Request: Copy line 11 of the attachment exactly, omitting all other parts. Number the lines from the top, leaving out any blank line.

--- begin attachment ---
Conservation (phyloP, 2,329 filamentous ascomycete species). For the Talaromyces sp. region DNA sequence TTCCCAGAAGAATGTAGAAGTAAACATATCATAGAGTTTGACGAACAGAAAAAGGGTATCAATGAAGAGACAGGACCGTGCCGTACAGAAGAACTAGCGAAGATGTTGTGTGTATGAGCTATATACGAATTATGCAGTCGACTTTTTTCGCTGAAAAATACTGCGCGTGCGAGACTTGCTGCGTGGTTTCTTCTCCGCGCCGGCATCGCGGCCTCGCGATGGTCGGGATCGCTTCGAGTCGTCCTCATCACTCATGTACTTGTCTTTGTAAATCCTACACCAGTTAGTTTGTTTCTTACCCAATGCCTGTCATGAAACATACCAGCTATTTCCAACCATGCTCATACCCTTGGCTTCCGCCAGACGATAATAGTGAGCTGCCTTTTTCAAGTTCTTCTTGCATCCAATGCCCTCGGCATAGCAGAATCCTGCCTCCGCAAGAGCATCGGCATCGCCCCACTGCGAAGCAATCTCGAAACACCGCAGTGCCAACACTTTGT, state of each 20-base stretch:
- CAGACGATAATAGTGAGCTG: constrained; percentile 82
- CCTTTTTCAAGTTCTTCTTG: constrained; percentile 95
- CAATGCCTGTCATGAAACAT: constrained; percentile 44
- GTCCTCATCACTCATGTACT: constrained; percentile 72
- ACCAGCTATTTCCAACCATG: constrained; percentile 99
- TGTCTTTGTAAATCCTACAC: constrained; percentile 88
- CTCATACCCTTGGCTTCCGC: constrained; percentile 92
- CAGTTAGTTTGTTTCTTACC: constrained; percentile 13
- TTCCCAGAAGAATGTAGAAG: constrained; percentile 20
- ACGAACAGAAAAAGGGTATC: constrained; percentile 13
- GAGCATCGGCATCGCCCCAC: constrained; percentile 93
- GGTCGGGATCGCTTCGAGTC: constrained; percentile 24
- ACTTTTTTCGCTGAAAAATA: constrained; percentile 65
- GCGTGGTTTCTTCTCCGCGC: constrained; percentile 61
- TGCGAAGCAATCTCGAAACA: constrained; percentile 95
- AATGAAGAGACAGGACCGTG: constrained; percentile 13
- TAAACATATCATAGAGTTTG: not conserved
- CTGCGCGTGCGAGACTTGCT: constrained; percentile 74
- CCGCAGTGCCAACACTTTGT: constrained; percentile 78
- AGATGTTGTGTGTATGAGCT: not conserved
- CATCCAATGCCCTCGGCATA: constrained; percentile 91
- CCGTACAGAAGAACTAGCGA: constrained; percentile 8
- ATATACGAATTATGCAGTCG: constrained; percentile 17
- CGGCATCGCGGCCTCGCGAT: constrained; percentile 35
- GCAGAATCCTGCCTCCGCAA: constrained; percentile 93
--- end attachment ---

- ACGAACAGAAAAAGGGTATC: constrained; percentile 13